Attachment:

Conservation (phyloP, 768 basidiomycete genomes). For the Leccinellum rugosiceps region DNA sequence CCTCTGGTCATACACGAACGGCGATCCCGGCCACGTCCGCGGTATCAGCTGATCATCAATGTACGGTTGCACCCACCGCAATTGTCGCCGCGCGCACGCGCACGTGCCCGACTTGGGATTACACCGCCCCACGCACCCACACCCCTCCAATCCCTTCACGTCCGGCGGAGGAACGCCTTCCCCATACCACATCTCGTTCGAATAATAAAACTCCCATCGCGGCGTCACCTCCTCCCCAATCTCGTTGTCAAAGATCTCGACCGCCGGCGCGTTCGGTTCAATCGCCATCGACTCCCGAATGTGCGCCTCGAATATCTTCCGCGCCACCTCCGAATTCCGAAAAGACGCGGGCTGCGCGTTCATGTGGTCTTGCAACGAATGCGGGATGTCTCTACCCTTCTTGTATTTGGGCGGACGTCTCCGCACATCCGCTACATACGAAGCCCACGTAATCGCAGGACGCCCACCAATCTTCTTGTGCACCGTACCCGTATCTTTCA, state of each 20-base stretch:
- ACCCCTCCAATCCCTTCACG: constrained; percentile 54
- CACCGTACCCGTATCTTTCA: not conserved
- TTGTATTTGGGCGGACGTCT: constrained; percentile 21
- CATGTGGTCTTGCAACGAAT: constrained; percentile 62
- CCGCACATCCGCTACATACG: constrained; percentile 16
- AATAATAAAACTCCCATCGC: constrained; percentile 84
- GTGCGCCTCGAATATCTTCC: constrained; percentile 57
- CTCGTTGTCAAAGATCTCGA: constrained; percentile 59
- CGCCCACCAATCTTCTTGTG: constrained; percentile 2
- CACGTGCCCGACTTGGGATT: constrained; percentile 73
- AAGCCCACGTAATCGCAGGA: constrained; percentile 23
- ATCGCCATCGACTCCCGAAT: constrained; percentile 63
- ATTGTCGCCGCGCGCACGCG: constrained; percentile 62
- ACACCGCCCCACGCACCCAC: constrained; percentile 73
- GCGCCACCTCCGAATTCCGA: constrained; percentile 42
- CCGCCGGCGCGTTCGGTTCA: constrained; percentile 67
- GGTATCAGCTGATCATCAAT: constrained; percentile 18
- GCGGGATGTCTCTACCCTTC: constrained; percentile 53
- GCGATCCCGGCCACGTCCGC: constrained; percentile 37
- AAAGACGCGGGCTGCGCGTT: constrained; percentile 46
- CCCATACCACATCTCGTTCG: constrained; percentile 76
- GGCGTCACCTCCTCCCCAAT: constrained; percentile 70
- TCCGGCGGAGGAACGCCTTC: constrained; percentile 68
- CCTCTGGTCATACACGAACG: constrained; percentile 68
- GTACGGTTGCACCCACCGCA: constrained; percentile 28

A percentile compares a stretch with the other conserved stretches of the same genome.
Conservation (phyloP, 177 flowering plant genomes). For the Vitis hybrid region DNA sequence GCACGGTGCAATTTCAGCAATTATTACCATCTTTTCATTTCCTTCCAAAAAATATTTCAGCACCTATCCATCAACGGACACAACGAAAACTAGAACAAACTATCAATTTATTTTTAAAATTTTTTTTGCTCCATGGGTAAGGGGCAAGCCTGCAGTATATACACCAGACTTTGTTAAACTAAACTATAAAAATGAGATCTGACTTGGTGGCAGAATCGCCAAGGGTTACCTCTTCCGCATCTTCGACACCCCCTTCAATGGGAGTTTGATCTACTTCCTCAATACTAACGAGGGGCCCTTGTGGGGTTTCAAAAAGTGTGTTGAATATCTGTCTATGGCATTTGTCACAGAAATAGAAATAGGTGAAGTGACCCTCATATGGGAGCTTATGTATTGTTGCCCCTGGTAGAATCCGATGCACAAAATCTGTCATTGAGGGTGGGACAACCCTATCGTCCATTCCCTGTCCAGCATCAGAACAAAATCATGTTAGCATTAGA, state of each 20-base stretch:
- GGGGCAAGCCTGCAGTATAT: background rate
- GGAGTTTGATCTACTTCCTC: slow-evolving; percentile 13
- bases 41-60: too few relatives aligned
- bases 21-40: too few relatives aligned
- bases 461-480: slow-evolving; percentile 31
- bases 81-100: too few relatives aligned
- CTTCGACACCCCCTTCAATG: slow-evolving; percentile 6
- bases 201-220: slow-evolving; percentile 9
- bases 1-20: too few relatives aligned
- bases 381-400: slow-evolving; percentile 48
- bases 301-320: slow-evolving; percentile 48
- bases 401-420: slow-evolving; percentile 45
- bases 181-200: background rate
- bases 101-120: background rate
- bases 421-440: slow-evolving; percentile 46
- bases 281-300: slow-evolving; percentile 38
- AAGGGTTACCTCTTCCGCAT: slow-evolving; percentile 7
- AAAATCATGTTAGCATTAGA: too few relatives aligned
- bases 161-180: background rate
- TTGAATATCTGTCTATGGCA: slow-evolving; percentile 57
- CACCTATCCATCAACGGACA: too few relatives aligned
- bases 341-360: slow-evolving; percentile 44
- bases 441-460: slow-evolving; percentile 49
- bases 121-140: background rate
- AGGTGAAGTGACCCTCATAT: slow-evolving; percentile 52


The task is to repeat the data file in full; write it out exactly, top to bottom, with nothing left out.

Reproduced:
Conservation (phyloP, 768 basidiomycete genomes). For the Leccinellum rugosiceps region DNA sequence CCTCTGGTCATACACGAACGGCGATCCCGGCCACGTCCGCGGTATCAGCTGATCATCAATGTACGGTTGCACCCACCGCAATTGTCGCCGCGCGCACGCGCACGTGCCCGACTTGGGATTACACCGCCCCACGCACCCACACCCCTCCAATCCCTTCACGTCCGGCGGAGGAACGCCTTCCCCATACCACATCTCGTTCGAATAATAAAACTCCCATCGCGGCGTCACCTCCTCCCCAATCTCGTTGTCAAAGATCTCGACCGCCGGCGCGTTCGGTTCAATCGCCATCGACTCCCGAATGTGCGCCTCGAATATCTTCCGCGCCACCTCCGAATTCCGAAAAGACGCGGGCTGCGCGTTCATGTGGTCTTGCAACGAATGCGGGATGTCTCTACCCTTCTTGTATTTGGGCGGACGTCTCCGCACATCCGCTACATACGAAGCCCACGTAATCGCAGGACGCCCACCAATCTTCTTGTGCACCGTACCCGTATCTTTCA, state of each 20-base stretch:
- ACCCCTCCAATCCCTTCACG: constrained; percentile 54
- CACCGTACCCGTATCTTTCA: not conserved
- TTGTATTTGGGCGGACGTCT: constrained; percentile 21
- CATGTGGTCTTGCAACGAAT: constrained; percentile 62
- CCGCACATCCGCTACATACG: constrained; percentile 16
- AATAATAAAACTCCCATCGC: constrained; percentile 84
- GTGCGCCTCGAATATCTTCC: constrained; percentile 57
- CTCGTTGTCAAAGATCTCGA: constrained; percentile 59
- CGCCCACCAATCTTCTTGTG: constrained; percentile 2
- CACGTGCCCGACTTGGGATT: constrained; percentile 73
- AAGCCCACGTAATCGCAGGA: constrained; percentile 23
- ATCGCCATCGACTCCCGAAT: constrained; percentile 63
- ATTGTCGCCGCGCGCACGCG: constrained; percentile 62
- ACACCGCCCCACGCACCCAC: constrained; percentile 73
- GCGCCACCTCCGAATTCCGA: constrained; percentile 42
- CCGCCGGCGCGTTCGGTTCA: constrained; percentile 67
- GGTATCAGCTGATCATCAAT: constrained; percentile 18
- GCGGGATGTCTCTACCCTTC: constrained; percentile 53
- GCGATCCCGGCCACGTCCGC: constrained; percentile 37
- AAAGACGCGGGCTGCGCGTT: constrained; percentile 46
- CCCATACCACATCTCGTTCG: constrained; percentile 76
- GGCGTCACCTCCTCCCCAAT: constrained; percentile 70
- TCCGGCGGAGGAACGCCTTC: constrained; percentile 68
- CCTCTGGTCATACACGAACG: constrained; percentile 68
- GTACGGTTGCACCCACCGCA: constrained; percentile 28

A percentile compares a stretch with the other conserved stretches of the same genome.
Conservation (phyloP, 177 flowering plant genomes). For the Vitis hybrid region DNA sequence GCACGGTGCAATTTCAGCAATTATTACCATCTTTTCATTTCCTTCCAAAAAATATTTCAGCACCTATCCATCAACGGACACAACGAAAACTAGAACAAACTATCAATTTATTTTTAAAATTTTTTTTGCTCCATGGGTAAGGGGCAAGCCTGCAGTATATACACCAGACTTTGTTAAACTAAACTATAAAAATGAGATCTGACTTGGTGGCAGAATCGCCAAGGGTTACCTCTTCCGCATCTTCGACACCCCCTTCAATGGGAGTTTGATCTACTTCCTCAATACTAACGAGGGGCCCTTGTGGGGTTTCAAAAAGTGTGTTGAATATCTGTCTATGGCATTTGTCACAGAAATAGAAATAGGTGAAGTGACCCTCATATGGGAGCTTATGTATTGTTGCCCCTGGTAGAATCCGATGCACAAAATCTGTCATTGAGGGTGGGACAACCCTATCGTCCATTCCCTGTCCAGCATCAGAACAAAATCATGTTAGCATTAGA, state of each 20-base stretch:
- GGGGCAAGCCTGCAGTATAT: background rate
- GGAGTTTGATCTACTTCCTC: slow-evolving; percentile 13
- bases 41-60: too few relatives aligned
- bases 21-40: too few relatives aligned
- bases 461-480: slow-evolving; percentile 31
- bases 81-100: too few relatives aligned
- CTTCGACACCCCCTTCAATG: slow-evolving; percentile 6
- bases 201-220: slow-evolving; percentile 9
- bases 1-20: too few relatives aligned
- bases 381-400: slow-evolving; percentile 48
- bases 301-320: slow-evolving; percentile 48
- bases 401-420: slow-evolving; percentile 45
- bases 181-200: background rate
- bases 101-120: background rate
- bases 421-440: slow-evolving; percentile 46
- bases 281-300: slow-evolving; percentile 38
- AAGGGTTACCTCTTCCGCAT: slow-evolving; percentile 7
- AAAATCATGTTAGCATTAGA: too few relatives aligned
- bases 161-180: background rate
- TTGAATATCTGTCTATGGCA: slow-evolving; percentile 57
- CACCTATCCATCAACGGACA: too few relatives aligned
- bases 341-360: slow-evolving; percentile 44
- bases 441-460: slow-evolving; percentile 49
- bases 121-140: background rate
- AGGTGAAGTGACCCTCATAT: slow-evolving; percentile 52